‘New York City almost feels like a third character in the movie’, is what people always say about iconic pictures shot in The Big Apple. But we’d like to argue that London has quite a good track record of fulfilling this role, too. From modern romantic comedies to ’60s classics; London has generously shared its wonderful chemistry with the makers of many iconic films.
This Oscar winning adaptation of the true story of George VI, the stammering King of England, finds its main décor in the British capital. From the Duke and Duchess’ house – a typical London house in the Hyde Park area – to the consulting room in which pretty much the whole story develops, the atmosphere in this film breathes London. Through excellent use of all the historical buildings this city offers, The King’s Speech makes it very easy to help you imagine what London looked like in the 1920s.
Although Walt Disney created the entire fairytale in his California Studios – much to the annoyance of its writer P.L. Travers – London and Mary Poppins are inextricably linked. Finding out in which locations the story takes place precisely, is a challenge that occupies every true Mary Poppins fan. The lovely Banks house is said to be inspired by the residential streets around Primrose Hill, although the writer herself has never confirmed this. She might be vague about exact locations; she sure isn’t when it comes to describing the atmosphere and characteristics, having enabled Disney Studios to give the film a true London feeling.
It doesn’t get more London than this. For children all over the world (except those lucky enough to be born in in the city, of course) this must be the main reference of what London looks like. The story takes place in the streets of London, with recognisable houses that are – again – said to be inspired by the Regents Park area. For an entertaining walk that takes you along all main locations featured in the Disney classic, have a look at this awesome hand-drawn map.
After two American students get attacked by a werewolf while they are on a field trip through England, one of them dies and the other one gets sent to a London hospital. The survivor, called Jack, then stays at his nurses’ house in which he discovers he is now a werewolf himself. This house is located on Earl’s Court, 64 Coleherne Road, for the fans amongst us. Another remarkable scene in which London plays an inevitable part is the brilliant scene in which Jack the werewolf is chasing a London businessman, at Tottenham Court Road Station. And the massacre scene on Picadilly Circus of course, where director John Landis managed to make the busiest square of our capital even more chaotic than it normally is.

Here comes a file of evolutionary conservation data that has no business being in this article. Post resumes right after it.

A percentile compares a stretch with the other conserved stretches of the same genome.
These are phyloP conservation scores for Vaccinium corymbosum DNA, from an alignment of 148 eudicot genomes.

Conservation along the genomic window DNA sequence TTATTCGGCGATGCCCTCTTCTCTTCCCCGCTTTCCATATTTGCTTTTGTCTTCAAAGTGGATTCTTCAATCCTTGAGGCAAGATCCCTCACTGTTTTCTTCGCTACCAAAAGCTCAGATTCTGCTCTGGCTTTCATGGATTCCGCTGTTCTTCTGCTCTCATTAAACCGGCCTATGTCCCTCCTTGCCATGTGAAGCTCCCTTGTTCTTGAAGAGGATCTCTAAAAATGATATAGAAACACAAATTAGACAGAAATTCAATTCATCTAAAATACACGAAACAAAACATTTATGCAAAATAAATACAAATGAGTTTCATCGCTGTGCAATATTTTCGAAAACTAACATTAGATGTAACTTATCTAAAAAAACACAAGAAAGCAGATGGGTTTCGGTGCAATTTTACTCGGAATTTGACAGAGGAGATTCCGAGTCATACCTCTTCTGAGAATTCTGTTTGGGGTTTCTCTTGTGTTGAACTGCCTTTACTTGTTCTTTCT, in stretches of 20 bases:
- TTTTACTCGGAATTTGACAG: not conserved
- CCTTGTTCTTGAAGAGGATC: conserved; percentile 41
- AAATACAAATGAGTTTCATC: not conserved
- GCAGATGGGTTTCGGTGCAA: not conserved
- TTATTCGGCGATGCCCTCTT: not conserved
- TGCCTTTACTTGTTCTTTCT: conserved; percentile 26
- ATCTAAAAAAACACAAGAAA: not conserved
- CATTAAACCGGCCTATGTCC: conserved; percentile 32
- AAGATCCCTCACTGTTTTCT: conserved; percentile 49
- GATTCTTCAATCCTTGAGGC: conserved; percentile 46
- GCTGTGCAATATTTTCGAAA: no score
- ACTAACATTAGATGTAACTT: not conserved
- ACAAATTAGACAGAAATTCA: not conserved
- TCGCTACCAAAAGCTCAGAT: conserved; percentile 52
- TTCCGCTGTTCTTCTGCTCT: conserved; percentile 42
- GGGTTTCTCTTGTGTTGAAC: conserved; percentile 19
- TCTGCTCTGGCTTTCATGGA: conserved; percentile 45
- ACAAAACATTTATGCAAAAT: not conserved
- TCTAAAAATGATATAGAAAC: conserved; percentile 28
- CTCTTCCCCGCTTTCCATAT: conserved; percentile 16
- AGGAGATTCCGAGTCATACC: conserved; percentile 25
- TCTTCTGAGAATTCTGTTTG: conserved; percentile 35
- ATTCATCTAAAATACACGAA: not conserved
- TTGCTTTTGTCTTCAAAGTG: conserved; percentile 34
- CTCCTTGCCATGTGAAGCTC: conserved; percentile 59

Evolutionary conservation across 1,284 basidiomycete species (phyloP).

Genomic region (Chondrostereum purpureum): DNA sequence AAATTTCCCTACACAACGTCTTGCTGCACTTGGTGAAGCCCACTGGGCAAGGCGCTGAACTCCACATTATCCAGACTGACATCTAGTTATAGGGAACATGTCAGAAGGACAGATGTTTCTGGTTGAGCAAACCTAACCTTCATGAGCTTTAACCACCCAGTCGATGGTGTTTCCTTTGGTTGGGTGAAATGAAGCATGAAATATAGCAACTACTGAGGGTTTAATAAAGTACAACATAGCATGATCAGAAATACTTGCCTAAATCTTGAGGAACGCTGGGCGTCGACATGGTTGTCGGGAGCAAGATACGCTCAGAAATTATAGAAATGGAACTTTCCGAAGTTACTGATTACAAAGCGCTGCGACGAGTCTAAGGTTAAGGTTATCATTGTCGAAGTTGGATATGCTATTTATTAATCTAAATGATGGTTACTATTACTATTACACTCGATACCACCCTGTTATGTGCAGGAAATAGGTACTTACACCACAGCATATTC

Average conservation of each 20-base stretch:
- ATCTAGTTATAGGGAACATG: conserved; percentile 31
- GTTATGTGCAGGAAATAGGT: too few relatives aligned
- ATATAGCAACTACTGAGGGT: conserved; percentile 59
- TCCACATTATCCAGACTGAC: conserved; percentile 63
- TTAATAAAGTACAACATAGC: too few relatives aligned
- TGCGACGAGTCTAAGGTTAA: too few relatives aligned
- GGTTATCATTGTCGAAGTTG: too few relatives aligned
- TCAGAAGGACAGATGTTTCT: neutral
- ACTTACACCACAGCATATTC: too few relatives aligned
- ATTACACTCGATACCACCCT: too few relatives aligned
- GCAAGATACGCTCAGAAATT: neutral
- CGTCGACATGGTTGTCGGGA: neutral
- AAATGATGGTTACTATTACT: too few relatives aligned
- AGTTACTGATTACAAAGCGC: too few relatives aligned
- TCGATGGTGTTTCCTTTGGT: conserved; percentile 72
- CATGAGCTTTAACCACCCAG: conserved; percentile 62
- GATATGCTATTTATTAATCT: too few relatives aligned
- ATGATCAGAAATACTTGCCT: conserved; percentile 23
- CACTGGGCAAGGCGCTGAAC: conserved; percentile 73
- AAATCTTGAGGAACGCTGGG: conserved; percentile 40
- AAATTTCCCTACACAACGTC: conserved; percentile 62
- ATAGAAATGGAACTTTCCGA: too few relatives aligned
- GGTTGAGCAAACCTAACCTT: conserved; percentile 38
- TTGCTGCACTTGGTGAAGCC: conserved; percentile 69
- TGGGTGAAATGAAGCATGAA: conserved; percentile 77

We know this film is almost too clichéd to include on this list, but hey, clichés exist for a reason. It’s this film after all that turned Portobello Road into a must-visit for most tourists – hence the massive crowd you’ll find here as soon as the market opens on Saturdays. The funny thing is that due to its popularity, the market doesn’t look anything like the cute neighbourhood in which poor travel bookshop owner Will lives in the film (and do we dare to dream about the real value of his iconic blue doored house?). In that sense, this film is about a London that does no longer exist, but it still manages to make every single person that watches famous actress Anna Scott fall in love with the ordinary but charming Will Hacker, long for our capital.
This Oscar-winning English musical based on Charles Dickens’ Oliver Twist books pretty much documents what London life was like in the ’60s. To most people’s surprise however, the entire film was shot on stage sets. This doesn’t take away the fact that the story revolves around Oliver leaving the countryside for the big city, where he then gets embroiled in all kinds of adventures around the streets of London. The excellent craftsmanship of the film’s set builders have made the movie as realistic as it gets, leaving many people wondering where they can find the amazing London depicted in this classic movie.
The original Alfie film – rather than the remake that came out in 2004 – is a celebration of the British capital. With the numerous monologues in which main character Alfie talks into the camera, a very unusual way of filming back then, Alfie takes the audience on a journey through London while he lives his casanova lifestyle. In this film we see beautiful (and original) shots of King’s Cross Station, Notting Hill Gate and the Tower Bridge, all filmed during the Swinging ’60s, a time when London was the world capital of cool.
It all starts with Bridget singing ‘All By Myself’ in her cute little flat in Bermondsey, the area which turns out to be the backdrop to many other main scenes of the film. Bridget Jones’s Diary depicts London as a city everyone should want to be living in. A city where great things happen, but where your friends are always just around the corner and more importantly – always have time for you. Also a city in which you can easily find someone without even trying to contact the person (remember Mark Darcy ‘coincidentally’ standing behind Bridget in a cornershop?). However unrealistic that may be, this film does remind you of how lucky we all are to experience this city day in, day out.
From platform 9 ¾ in The Chamber of Secrets, filmed at Kings Cross Station, to the wizard’s pub The Leaky Cauldron that’s located in Leadenhall Market, all Harry Potter films perfectly capture the magic potential of our beautiful capital. For the big fans amongst us, this website perfectly explains how you can take yourself on a Harry Potter tour along all the most important sites of every one of the seven films. A perfect activity for the upcoming holidays and much, much more fun than going in to the always-packed Harry Potter studios!